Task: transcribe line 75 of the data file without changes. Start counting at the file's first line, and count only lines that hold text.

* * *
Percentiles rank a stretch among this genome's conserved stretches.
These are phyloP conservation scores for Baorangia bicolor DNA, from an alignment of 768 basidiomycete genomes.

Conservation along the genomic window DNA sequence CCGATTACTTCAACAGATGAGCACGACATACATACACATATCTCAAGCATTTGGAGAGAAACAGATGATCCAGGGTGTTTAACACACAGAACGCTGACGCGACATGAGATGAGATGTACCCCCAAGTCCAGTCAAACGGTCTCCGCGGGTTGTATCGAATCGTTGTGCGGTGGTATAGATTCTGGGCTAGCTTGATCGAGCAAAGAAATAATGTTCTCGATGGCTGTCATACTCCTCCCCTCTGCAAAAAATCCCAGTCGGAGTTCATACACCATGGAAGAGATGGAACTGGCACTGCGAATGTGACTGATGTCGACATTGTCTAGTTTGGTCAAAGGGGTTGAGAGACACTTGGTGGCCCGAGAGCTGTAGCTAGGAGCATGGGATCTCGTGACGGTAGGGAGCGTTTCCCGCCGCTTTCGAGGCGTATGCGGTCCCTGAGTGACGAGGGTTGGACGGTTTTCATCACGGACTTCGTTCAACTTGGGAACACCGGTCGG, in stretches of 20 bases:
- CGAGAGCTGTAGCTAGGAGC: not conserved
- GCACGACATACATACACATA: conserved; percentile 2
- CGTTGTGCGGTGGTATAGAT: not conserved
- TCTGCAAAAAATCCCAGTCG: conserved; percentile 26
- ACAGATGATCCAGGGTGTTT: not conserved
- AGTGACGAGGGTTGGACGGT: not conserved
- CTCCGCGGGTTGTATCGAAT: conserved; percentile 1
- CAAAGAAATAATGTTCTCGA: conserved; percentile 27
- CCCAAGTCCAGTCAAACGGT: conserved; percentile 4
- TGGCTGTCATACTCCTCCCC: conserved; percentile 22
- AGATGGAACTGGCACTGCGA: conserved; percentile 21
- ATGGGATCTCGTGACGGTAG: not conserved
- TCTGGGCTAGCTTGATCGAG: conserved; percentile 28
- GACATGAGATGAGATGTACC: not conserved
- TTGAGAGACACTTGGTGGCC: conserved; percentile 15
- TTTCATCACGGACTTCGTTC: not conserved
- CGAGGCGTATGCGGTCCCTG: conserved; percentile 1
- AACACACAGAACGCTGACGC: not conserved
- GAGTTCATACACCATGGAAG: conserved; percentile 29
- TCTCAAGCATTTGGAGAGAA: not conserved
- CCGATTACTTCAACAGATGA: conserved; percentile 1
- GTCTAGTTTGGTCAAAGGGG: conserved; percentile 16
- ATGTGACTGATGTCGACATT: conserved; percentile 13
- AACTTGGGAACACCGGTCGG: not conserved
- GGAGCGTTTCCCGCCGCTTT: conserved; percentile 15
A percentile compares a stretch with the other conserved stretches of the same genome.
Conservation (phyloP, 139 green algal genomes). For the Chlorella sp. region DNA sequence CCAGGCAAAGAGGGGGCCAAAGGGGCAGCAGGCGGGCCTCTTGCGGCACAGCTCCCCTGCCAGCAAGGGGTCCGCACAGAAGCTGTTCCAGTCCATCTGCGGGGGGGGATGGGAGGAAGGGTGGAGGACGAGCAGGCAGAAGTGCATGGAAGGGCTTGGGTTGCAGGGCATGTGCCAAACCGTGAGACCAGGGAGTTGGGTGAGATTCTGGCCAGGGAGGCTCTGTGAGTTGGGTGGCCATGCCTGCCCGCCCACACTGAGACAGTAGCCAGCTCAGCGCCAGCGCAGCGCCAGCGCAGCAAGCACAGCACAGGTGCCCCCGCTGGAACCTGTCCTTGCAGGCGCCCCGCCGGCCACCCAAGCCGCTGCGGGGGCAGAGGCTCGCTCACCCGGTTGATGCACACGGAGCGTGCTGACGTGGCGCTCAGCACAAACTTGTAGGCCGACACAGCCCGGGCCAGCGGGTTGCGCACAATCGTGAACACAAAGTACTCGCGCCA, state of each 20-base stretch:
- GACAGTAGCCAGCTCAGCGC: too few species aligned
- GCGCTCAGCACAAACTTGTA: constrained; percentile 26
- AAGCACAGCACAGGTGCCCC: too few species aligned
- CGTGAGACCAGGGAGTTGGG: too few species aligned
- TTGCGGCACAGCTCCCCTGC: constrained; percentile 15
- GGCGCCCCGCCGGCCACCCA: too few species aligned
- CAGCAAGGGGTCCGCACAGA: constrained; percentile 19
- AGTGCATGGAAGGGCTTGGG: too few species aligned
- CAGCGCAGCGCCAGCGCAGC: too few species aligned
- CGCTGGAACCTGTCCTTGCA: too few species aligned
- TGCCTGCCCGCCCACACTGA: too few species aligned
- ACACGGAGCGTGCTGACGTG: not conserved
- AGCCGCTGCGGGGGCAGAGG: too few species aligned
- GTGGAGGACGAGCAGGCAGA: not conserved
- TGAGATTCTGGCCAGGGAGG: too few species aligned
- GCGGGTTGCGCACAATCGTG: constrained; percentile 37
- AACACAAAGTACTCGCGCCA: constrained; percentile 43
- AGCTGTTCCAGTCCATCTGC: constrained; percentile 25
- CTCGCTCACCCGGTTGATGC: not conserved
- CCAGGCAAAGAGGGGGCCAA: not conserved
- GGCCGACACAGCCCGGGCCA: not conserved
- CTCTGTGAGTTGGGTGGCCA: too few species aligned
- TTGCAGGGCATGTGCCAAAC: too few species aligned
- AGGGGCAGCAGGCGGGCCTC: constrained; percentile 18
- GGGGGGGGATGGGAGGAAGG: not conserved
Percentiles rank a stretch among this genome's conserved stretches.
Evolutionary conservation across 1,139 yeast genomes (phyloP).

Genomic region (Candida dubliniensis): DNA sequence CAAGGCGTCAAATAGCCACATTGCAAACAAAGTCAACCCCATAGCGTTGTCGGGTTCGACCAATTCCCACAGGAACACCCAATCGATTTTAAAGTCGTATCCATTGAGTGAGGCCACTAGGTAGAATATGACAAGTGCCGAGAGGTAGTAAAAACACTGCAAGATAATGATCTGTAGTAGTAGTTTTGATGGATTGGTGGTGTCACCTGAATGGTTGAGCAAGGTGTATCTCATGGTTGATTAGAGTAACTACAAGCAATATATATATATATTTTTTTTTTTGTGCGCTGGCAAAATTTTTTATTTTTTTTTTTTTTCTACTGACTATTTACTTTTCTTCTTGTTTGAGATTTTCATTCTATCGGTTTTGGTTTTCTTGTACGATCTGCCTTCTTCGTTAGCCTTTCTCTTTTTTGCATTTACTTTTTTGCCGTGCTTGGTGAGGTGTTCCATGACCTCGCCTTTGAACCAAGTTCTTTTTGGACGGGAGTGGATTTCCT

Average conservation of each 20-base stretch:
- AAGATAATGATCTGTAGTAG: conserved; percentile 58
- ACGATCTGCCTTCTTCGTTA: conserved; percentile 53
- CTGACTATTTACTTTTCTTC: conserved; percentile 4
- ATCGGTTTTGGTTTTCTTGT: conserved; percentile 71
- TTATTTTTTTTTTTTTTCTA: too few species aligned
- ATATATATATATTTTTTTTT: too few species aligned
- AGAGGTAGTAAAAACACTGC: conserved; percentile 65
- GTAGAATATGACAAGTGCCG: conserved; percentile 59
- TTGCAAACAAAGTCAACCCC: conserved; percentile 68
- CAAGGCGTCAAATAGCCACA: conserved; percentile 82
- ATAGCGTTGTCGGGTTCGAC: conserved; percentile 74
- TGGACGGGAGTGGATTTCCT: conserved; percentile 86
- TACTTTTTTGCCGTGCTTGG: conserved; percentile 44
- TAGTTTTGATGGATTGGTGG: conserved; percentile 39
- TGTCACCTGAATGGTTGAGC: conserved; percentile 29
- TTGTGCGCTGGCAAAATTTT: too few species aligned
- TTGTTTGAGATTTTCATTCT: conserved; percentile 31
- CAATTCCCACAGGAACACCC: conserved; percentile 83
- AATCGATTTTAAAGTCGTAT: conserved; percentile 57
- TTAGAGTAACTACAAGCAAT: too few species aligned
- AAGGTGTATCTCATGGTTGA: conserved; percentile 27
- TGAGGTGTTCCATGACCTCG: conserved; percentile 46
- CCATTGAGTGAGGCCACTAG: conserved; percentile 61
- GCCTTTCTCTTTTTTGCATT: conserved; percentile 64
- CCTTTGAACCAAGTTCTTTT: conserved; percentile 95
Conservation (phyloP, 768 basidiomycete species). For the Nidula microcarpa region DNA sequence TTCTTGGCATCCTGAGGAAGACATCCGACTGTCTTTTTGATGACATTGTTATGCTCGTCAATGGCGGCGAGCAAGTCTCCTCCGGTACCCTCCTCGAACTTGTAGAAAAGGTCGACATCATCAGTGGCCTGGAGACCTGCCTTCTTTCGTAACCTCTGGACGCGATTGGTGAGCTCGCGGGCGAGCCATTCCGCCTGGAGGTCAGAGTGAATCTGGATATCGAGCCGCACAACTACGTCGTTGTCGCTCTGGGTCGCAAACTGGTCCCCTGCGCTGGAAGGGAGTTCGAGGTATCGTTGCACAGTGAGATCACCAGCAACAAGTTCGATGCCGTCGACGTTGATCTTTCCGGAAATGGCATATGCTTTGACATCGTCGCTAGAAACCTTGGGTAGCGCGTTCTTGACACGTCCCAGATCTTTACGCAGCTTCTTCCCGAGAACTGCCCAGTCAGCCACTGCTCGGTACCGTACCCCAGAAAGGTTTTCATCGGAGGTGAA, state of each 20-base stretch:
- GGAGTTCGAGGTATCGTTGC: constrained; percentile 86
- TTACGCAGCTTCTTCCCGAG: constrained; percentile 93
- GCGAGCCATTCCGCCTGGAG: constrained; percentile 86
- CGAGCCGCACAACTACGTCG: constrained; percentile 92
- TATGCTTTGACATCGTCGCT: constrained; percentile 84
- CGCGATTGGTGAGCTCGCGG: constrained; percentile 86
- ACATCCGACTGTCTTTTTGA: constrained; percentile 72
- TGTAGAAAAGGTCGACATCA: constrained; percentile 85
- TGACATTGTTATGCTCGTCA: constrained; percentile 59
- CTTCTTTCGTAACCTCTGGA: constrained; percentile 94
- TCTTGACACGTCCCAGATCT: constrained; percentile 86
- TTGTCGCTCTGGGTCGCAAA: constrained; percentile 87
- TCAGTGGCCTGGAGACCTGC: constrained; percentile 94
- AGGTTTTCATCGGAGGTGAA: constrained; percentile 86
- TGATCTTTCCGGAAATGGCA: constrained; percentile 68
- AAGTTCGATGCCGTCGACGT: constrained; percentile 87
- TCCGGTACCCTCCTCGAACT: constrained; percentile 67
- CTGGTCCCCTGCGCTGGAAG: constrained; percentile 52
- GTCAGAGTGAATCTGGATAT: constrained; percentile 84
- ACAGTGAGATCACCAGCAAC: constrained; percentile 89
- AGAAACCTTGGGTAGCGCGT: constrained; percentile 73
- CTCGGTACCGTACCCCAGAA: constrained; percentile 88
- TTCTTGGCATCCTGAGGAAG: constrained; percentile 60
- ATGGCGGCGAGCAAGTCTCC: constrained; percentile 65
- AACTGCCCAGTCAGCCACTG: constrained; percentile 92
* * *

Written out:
- TTGTGCGCTGGCAAAATTTT: too few species aligned